At one time or another, every player will make a bad throw, drop a fly ball or be tagged out. And despite it all, the game continues.

Even when a team is losing by embarrassing standards. Even when conditions are terrible and the odds stacked against you.

No matter what, one team will lose every game. It’s a painfully simple lesson in perspective.

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Growing up I can’t tell you how many times I was reminded that, “It’s not whether you win or lose, it’s how you play the game.” As I’ve gotten older and developed a career (note: not in major league baseball**), I think I’ve forgotten that it really is about how we play, not just who wins.

I put a ton of pressure on myself to do everything right without mistakes or revisions. Which is kind of dumb. It’s an impossible standard that makes it harder to learn and work productively. Looking back, I’ve had far greater success in the moments where I took a reasonable risk and did what instinctually felt right, than in the instances where every action was carefully planned and measured.

After watching a lot of baseball over the past few weeks I’m reminded that making mistakes isn’t just part of learning, it’s the foundation of learning. If I had to recall the biggest mistakes or worst decisions I’ve made at work, each one taught me a huge lesson. This isn’t to say it’s wise to intentionally flounder around in the interest of gaining new skills, it just means that it’s ok to screw up if your heart’s in the right place and you’re trying your best. At least, that’s my theory.

**I played one horribly bad season of softball in the fourth grade. I do not wish to discuss it.

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It’s like a free playbook for life.

Life’s funny sometimes.

Yesterday, I flipped to a radio station I never listen to and heard Carolina in My Mind by James Taylor. A half hour later, I received two tickets, out of the blue, to see the Cardinals play the Carolina Panthers this weekend. And my husband’s name is James Taylor.

This evening, there was a man outside my gym with a sign stating he was a homeless veteran looking for help. I searched my car and didn’t even have a dollar to give him, or any water or snacks. I usually keep these available for this type of situation and felt awful I had nothing to give. I spent my workout wondering how I could help more veterans. When I got home, there was a flier in the mail showing ways to support a local program that helps veterans in need.

It was a long day at work today, the kind where your basic needs (food and bathroom breaks) may not be met. I was feeling kind of blah, and entertaining all kinds of thoughts on my drive home. Am I doing what I should be? Is this the right career path? Then I checked my email, and saw a note from my internship supervisor from my senior year in college. I haven’t heard from him in years, but he had come across a piece I wrote during my internship in 2005 and wanted to share it with me. It was crazy to read something I’d written so long ago about a really memorable experience. It was exactly what I needed to shake the static out of my head. I love what I do, and that was my reality check.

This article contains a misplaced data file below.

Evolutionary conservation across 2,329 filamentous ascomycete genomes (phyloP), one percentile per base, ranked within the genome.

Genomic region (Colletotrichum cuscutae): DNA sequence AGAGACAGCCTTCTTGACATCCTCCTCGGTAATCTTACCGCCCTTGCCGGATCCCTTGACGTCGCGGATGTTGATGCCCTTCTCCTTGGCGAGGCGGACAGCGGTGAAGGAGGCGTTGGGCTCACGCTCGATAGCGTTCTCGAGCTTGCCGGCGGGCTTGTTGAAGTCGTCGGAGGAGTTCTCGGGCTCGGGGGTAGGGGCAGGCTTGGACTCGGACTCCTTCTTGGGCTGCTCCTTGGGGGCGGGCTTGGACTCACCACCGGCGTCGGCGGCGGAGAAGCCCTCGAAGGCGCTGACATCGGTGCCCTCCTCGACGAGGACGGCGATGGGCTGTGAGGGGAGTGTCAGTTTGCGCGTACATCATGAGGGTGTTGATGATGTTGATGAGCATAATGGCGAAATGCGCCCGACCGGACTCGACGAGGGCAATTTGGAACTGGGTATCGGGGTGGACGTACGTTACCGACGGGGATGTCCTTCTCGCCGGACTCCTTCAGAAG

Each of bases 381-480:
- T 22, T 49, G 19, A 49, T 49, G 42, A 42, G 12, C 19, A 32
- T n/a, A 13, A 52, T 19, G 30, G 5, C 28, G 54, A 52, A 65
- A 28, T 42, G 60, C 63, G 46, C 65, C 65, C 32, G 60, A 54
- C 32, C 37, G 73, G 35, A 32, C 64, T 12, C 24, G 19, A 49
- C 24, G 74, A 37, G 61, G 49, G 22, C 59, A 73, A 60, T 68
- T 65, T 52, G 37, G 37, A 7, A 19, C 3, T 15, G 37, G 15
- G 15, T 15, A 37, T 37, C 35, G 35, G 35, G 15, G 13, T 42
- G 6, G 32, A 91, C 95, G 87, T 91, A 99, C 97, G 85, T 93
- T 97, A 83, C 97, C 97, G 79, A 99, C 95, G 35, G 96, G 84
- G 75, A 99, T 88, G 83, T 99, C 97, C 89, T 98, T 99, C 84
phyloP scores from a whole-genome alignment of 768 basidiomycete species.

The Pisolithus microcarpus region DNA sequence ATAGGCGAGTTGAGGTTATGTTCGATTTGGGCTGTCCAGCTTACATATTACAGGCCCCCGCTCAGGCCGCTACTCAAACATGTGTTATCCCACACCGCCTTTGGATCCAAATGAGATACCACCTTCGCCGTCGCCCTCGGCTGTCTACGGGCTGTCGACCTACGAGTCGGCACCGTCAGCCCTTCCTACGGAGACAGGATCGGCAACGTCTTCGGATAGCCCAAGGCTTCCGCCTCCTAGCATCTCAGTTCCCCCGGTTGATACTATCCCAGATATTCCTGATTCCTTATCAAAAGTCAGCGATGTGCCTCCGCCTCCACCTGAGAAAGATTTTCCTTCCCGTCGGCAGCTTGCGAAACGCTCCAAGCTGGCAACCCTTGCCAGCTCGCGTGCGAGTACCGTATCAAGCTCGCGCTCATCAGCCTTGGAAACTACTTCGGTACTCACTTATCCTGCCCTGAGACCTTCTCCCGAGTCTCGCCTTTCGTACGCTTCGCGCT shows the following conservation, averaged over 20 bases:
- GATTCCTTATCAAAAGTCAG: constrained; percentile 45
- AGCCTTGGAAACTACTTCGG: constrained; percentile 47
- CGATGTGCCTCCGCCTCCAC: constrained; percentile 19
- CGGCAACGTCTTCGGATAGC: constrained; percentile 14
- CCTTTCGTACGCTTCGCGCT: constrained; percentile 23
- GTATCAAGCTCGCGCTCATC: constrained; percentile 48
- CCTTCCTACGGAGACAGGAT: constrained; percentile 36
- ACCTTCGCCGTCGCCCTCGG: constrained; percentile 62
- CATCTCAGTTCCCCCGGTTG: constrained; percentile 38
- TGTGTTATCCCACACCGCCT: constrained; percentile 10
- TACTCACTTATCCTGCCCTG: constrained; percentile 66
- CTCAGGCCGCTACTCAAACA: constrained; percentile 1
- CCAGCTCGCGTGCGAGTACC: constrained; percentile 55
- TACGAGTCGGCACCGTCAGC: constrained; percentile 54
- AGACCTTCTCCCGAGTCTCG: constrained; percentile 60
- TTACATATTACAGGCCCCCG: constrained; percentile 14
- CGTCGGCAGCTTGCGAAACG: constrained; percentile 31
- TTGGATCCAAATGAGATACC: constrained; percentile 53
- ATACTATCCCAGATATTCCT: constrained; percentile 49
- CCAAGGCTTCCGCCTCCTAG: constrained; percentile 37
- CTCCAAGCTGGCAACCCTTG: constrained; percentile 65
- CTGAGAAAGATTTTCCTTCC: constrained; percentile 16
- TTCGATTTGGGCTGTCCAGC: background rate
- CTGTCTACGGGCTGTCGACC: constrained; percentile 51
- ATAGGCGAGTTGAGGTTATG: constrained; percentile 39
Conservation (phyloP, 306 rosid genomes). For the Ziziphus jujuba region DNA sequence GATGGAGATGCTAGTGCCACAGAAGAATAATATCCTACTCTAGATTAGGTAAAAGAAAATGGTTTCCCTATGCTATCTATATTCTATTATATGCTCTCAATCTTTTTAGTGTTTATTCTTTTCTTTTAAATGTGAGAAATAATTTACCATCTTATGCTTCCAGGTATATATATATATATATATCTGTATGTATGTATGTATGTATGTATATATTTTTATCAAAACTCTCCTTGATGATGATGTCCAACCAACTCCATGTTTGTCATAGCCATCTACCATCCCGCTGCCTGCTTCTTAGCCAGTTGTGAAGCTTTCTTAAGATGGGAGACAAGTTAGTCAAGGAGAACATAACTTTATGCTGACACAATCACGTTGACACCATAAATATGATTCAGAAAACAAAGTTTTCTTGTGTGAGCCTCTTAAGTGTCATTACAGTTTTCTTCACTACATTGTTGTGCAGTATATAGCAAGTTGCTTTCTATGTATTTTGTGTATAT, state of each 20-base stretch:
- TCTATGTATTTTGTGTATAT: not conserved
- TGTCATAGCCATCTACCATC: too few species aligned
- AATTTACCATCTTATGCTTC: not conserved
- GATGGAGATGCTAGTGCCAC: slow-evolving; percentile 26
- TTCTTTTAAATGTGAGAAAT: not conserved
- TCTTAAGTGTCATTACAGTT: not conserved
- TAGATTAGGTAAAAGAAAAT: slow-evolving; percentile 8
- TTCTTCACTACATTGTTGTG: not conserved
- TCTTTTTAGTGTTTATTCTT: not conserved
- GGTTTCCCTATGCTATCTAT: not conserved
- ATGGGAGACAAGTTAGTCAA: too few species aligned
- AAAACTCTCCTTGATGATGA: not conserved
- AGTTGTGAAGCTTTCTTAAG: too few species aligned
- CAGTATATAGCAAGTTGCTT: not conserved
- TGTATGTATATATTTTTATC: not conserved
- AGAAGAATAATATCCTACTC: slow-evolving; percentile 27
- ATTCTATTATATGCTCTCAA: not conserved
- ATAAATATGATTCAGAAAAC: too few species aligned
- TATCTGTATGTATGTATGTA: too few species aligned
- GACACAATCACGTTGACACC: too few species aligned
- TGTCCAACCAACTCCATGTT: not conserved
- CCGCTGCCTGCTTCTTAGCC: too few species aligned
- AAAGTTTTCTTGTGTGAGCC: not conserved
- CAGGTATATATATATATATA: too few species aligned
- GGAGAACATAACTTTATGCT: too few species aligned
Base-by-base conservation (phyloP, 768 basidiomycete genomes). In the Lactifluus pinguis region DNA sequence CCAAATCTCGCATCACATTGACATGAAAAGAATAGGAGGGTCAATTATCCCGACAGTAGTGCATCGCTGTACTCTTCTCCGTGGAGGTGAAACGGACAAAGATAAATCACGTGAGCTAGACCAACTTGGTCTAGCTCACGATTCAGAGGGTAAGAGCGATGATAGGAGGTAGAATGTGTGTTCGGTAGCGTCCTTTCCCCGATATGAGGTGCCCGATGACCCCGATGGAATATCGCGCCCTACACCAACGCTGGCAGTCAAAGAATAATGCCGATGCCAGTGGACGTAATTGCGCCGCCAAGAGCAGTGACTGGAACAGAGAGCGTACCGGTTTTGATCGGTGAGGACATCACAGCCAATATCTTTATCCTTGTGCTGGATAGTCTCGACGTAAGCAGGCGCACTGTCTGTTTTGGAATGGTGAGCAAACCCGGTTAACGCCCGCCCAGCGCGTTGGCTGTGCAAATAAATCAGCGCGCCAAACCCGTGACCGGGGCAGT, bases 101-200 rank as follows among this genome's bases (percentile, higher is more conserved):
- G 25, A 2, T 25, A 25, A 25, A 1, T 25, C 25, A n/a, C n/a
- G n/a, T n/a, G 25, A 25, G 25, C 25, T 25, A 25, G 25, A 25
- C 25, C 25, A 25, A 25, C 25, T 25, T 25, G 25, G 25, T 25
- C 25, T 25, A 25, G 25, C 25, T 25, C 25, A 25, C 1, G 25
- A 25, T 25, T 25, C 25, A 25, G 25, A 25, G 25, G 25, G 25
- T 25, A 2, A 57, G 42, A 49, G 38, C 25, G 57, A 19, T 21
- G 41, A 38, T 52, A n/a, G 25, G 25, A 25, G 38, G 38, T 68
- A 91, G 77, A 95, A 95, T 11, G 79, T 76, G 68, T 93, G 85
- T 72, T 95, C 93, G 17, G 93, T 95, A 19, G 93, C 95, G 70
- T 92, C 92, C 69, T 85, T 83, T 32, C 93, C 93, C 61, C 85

Taking this particular internship was an impromptu decision that directly impacted my career path. It’s strange that seemingly inconsequential events and actions can come together to guide our course.

Things are simpler than we tend to make them, and life isn’t as intense as it sometimes seems. Lately, the more I open my mind to the signs and opportunities all around me, the more connections I find. It’s like a free playbook for life, where the more you believe it, the easier it gets.  And I dig it.

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It’s impossible to ignore the levity that undoubtedly permeates the stress.

I work in what can be a fairly stressful environment, mostly because of the pace of change and nature of the business. I love my job though, and the people I get to work with everyday. When things get especially challenging, I try to remind myself of the lighter aspects of what I do, and the funny things I’m privy to each week. I should write them down more often, and then use them as blackmail save them for my memoirs.

I’m acutely aware that if my work life was recorded on video it could quite easily be cut and spliced together to create a fantastic reality show. My job is neither glamorous nor wildly exciting, but without fail, one or two hysterical, awkward and ridiculous things happen on a weekly basis. Things that usually make me, at later points in the day, collapse into solitary fits of laughter.

Sometimes, it’s little moments or interactions that make me wonder, what on earth am I doing, and how did I get here? Take this afternoon for instance, I was walking out of the building with an enormous computer monitor in an even more enormous cardboard box. It’s another story altogether why I was was taking it with me, but the better part was watching various people on my floor try to help me carry it, while I stubbornly insisted I was fine.

Let’s be clear – I was not fine. It was a box the size of a Mini Cooper and I was also shlepping a laptop bag and my purse. One particularly intrigued executive insisted somewhat forcefully that he should help me carry it to my car, yet instead of graciously accepting his help, I repeatedly rejected it. Looking back, perhaps it would have been ok to let the person who controls the majority of the corporation do me a solid. You know, out of common courtesy and SANITY. Nah, I’ll just awkwardly assure him that I’m fine and lug my mammoth carton along side me with an idiotic facade of confidence.

There was the day I got scolded by a leader I work with because the temperature in a room where he was presenting was too warm. I don’t respond well when yelled at, and at this moment, I was so taken by the absurdity of the situation that I just went silent – muted by an invisible remote control and unable to speak or yell back. I just stood there thinking about how comical the entire moment was, how badly I wanted to laugh uncontrollably, and that no part of my my MBA program prepared me to handle temperature control issues in conference rooms.